Thursday, June 23, 2016

The Vicar Fights a Duel

Victorian dueling pistols, from Purdey's of Mayfair
The last clerical duelist in England was the Rev. Edwin Crane, vicar of Crowle. He had been challenged by a neighbour, Capt. William Candler, master of the Worcester Foxhounds. Candler believed, with some justification, that his wife Louisa - a lady of "gay and free manners" - had been unfaithful with the young clergyman. The two men, with their seconds, met in a field near Malvern. Candler fired two errant shots; Rev. Crane discharged his pistol into the air. Everyone walked away. 

Prior to 1857, divorce in Britain required an act of Parliament. But Candler brought a suit for "criminal conversation," seeking £5000 in damages from the vicar of Crowle. The trial was held in 1837 and brought people from throughout the sporting countryside to Gloucester. Witnesses described seeing Rev. Crane and Mrs. Candler on the floor of her drawing room in Malvern Link. They were observed together in a nearby wood. Compromising letters were introduced. But Mr. Crane's attorney said his client was the seduced, not the seducer.  "His only fault had been that he had yielded to the solicitations of a beautiful woman, which very few men in any situation in life would be able to resist." Candler was shown to have been a neglectful husband. Also, the vicar had agreed to meet the chap on the dueling field - for Candler to bring this second action was dashed ungentlemanly. The jury agreed; they found Crane guilty but the damages were reduced to a mere £100.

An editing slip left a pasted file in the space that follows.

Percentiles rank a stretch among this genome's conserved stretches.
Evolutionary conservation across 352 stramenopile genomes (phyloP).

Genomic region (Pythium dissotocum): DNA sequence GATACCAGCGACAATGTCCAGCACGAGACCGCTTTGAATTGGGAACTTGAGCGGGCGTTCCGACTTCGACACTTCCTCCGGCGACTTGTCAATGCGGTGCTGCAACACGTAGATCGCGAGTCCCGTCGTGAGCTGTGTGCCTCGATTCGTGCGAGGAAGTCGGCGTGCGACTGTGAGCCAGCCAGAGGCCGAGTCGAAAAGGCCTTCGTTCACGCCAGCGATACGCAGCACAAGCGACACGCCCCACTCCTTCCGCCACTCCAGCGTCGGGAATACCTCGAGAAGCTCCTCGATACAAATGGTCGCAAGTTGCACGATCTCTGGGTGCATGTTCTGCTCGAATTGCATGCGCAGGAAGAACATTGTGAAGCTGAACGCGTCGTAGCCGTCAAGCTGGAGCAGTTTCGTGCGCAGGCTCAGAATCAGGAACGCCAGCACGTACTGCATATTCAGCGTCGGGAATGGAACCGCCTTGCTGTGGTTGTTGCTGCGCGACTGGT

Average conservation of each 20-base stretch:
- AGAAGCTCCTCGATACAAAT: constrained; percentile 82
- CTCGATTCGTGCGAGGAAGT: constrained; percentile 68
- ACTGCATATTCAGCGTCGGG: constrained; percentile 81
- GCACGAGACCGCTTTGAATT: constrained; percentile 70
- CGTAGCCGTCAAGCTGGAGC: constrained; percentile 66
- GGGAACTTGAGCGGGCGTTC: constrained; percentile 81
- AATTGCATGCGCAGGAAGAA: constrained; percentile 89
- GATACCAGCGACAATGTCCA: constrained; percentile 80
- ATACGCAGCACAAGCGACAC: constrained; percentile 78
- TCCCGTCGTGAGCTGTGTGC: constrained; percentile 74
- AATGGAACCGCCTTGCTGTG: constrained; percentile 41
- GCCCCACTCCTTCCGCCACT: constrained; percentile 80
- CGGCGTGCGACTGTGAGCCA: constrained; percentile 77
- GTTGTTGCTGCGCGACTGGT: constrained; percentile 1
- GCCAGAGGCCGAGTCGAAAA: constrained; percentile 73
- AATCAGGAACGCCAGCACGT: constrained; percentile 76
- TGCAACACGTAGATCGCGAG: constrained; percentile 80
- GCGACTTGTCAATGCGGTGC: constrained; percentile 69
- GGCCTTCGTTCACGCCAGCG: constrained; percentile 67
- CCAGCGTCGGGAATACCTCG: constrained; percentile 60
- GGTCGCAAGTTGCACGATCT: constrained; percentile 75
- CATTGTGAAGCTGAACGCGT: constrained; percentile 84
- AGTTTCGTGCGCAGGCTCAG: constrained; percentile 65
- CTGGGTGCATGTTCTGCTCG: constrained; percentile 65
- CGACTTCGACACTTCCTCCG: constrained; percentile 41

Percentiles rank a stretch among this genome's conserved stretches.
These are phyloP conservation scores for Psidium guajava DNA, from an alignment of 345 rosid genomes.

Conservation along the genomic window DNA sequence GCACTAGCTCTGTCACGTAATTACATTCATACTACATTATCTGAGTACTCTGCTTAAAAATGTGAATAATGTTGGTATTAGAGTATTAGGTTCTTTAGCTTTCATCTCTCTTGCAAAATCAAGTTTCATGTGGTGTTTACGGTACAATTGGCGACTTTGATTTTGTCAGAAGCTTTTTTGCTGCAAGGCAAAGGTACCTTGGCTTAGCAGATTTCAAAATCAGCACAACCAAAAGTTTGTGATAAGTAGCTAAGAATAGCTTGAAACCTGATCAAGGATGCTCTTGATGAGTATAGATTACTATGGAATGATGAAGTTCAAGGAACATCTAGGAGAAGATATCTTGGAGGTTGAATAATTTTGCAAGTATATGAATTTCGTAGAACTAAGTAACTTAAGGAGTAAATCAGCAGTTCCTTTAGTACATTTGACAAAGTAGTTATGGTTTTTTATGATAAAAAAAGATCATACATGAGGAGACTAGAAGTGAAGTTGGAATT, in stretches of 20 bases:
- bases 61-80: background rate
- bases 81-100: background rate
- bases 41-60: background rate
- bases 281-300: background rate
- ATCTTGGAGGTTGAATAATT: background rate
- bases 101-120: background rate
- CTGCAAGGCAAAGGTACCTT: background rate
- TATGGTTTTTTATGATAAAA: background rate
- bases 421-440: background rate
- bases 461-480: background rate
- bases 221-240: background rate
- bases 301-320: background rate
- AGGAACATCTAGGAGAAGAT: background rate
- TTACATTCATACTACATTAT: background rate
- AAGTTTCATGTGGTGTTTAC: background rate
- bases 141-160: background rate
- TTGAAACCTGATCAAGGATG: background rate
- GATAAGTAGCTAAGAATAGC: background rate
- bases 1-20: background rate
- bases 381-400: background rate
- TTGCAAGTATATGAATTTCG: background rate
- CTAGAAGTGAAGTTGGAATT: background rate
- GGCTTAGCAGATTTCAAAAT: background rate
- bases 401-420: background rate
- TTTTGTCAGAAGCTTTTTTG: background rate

Rev. Crane was suspended by his Bishop for three years, restored when it was shown that he had "demeaned and conducted himself with the utmost regularity and decorum."

May I call attention to the newly released E-Book Clerical Errors - A Victorian Series, Volume 1. A free app for tablets and mobile phones is available. Comments are eagerly sought either below or at www.victorianga.aol.com

Illustration: www.katetattersall.com

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